Tomorrow is weight in night, I think I have had a good week, I will let the scales be the judge of that though………….
After my last thrashing when I visited the Purbeck hills I have been waiting for a return visit and today was that day. But I was not content to just try my hand at the same 5 mile trail that thrashed me last time, oh no, I bit the bullet and took on 16 miles and over 1100ft of climbing…….
I found the route over the Purbeck hills on the Internet just after I started riding again so hung onto the link, so over the weekend I decided the time had come to try it. The route includes two very large hills. I started from the Banks Arms at Studland and then made my way upto old Harry Rock, from there it on and over Ballard Down. Now this was not to bad to start with as this is a gentle climb to 523ft over 3.3 miles with some of the ride along the cliff tops over looking Studland Bay, the English Channel and Swanage Bay and I can honestly say there was only one section I walked. The views are stunning from the cliff tops around Old Harry rock (especially on a sunny day) but the view only got better as I made my way inland, looking to my right I could see Poole harbour entrance and to me left I could look down on Swanage.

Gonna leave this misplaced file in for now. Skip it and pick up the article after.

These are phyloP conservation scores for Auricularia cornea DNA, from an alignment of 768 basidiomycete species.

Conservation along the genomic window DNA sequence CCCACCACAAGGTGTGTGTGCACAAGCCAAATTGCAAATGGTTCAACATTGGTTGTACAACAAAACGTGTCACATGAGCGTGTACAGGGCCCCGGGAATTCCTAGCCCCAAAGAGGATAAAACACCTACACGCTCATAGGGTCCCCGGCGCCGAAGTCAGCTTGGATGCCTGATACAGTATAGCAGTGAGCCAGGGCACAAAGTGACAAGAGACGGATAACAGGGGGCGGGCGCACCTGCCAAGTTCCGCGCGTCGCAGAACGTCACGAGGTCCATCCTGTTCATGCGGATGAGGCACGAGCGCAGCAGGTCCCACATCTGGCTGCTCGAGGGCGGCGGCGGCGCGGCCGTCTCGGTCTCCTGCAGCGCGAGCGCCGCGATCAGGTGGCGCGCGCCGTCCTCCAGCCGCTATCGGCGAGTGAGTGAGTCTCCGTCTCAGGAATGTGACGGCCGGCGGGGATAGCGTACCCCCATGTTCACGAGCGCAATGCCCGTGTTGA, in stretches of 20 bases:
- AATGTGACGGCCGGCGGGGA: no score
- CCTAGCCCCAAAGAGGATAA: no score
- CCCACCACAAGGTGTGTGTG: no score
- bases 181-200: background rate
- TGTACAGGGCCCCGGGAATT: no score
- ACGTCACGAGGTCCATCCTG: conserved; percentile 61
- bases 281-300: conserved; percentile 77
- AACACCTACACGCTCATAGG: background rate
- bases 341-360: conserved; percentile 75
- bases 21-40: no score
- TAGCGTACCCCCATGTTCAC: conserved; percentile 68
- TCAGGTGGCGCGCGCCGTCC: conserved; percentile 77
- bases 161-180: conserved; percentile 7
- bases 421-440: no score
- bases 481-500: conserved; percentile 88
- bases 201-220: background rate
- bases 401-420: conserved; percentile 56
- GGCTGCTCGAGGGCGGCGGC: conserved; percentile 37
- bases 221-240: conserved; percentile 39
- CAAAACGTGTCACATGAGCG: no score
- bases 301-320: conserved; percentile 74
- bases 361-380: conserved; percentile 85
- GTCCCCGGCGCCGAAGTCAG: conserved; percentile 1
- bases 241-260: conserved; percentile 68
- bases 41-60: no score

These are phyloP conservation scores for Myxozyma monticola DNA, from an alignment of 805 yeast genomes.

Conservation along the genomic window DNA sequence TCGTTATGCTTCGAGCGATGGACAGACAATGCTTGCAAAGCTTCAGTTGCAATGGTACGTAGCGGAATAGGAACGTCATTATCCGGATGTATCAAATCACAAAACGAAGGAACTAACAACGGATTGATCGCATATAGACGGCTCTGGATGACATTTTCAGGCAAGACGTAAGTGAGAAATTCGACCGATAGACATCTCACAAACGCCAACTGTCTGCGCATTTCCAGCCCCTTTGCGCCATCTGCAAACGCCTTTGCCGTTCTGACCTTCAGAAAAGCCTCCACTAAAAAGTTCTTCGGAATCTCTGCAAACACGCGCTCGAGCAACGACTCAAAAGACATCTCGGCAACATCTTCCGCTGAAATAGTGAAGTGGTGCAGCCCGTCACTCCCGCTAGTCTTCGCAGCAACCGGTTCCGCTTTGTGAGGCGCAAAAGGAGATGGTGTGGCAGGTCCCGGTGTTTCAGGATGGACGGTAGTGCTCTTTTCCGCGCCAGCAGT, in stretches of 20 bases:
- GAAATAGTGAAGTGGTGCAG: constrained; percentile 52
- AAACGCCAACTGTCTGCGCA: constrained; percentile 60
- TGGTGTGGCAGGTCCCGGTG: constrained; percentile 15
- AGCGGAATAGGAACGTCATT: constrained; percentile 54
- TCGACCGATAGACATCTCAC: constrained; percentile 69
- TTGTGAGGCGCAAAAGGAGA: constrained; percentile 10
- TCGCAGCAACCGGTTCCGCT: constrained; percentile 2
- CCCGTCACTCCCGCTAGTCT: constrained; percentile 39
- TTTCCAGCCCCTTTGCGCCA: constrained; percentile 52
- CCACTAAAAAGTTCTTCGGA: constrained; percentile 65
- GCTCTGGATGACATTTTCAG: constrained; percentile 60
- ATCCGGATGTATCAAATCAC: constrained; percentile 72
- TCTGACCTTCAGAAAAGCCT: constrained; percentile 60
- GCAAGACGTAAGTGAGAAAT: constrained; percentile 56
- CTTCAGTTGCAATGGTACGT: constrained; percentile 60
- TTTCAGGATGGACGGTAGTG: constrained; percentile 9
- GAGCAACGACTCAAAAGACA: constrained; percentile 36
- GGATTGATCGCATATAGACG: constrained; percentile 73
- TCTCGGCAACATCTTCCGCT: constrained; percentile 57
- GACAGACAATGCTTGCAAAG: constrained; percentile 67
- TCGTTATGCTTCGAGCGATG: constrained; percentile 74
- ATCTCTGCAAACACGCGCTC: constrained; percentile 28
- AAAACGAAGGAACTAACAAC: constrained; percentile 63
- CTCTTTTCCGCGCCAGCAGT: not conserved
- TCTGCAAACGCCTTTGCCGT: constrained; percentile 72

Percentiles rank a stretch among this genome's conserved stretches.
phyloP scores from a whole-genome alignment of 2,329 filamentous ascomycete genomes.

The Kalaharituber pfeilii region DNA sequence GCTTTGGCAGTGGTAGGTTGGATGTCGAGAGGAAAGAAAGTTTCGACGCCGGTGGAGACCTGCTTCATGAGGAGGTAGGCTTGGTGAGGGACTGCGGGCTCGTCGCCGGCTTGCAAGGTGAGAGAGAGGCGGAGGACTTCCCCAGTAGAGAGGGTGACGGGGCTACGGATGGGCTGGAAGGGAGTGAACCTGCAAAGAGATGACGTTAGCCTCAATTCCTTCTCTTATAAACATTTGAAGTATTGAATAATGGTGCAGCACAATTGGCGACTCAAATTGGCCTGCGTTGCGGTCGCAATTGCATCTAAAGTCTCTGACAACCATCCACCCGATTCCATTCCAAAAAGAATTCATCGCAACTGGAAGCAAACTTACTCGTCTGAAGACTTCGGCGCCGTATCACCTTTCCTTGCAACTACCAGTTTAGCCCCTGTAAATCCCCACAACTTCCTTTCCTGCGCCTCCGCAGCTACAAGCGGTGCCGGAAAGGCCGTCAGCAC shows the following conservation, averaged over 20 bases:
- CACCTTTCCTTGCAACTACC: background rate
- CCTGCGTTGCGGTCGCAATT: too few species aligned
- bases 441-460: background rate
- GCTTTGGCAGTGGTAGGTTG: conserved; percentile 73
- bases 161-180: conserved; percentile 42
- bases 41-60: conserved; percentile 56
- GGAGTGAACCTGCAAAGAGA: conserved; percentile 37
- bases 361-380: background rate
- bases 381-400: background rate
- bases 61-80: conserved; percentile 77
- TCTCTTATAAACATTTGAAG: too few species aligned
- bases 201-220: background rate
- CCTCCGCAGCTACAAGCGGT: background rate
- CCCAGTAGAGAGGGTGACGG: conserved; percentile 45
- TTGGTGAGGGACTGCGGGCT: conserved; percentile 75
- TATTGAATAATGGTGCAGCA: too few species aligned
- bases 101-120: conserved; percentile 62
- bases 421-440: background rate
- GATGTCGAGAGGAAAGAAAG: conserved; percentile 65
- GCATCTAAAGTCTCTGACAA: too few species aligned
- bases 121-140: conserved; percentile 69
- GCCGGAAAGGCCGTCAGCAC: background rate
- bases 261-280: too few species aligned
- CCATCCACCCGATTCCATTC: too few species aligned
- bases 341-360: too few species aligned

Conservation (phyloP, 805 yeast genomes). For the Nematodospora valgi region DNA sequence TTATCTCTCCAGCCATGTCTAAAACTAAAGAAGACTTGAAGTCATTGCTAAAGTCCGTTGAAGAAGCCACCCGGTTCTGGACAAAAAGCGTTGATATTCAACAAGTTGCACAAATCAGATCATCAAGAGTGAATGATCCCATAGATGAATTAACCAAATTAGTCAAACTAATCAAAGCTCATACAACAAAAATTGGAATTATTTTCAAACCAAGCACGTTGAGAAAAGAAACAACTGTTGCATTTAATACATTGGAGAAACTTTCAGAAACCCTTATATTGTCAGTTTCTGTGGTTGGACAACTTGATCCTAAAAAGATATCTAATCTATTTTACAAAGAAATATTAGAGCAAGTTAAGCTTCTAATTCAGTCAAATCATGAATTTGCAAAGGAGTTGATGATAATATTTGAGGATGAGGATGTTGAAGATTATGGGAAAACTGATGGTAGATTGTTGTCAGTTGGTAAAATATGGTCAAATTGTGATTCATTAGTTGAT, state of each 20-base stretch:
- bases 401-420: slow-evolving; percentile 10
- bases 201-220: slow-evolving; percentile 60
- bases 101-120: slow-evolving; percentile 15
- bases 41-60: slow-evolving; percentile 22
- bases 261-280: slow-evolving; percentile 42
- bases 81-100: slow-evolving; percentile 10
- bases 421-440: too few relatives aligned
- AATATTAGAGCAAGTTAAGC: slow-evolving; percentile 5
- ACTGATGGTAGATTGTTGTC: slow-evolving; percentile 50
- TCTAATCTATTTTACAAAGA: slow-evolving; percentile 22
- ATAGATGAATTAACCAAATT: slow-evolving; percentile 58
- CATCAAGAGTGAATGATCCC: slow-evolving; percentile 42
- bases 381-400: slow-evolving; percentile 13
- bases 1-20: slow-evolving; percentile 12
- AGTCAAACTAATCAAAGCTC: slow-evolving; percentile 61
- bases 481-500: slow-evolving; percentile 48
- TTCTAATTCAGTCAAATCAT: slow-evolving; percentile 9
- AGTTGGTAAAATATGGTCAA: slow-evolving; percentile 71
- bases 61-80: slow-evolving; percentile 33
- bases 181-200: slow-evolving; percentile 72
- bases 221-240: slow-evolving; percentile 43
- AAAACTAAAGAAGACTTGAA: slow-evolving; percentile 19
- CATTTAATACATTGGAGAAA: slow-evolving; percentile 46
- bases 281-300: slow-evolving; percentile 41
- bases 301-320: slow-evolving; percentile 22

As the old saying goes what goes up must come down and come down pretty quick, you drop 220ft in less than half a mile most of that in a long run down to the road. A quarter of a mile later you are looking at the bottom of 9 Barrow hill and grey rock strewn path that disappears up the side of the hill. Now this is where the Purbeck Hills gained its point as I only made it about 150yds up the path before I decided to save myself and walk, I could not compete with a path that climbs over 400ft in under a mile. So after a long walk I was at the top Of Nine Barrow, the view were stunning especially when I got to the Corfe Castle end of the hill and was looking down on the village of Corfe Castle and the remains of the castle. This is where I made my first mistake, I missed the path down to Corfe Castle and decide to find my own route down the side of the hill, not a good idea. I made it, but would of been a better idea to go back and join the correct path.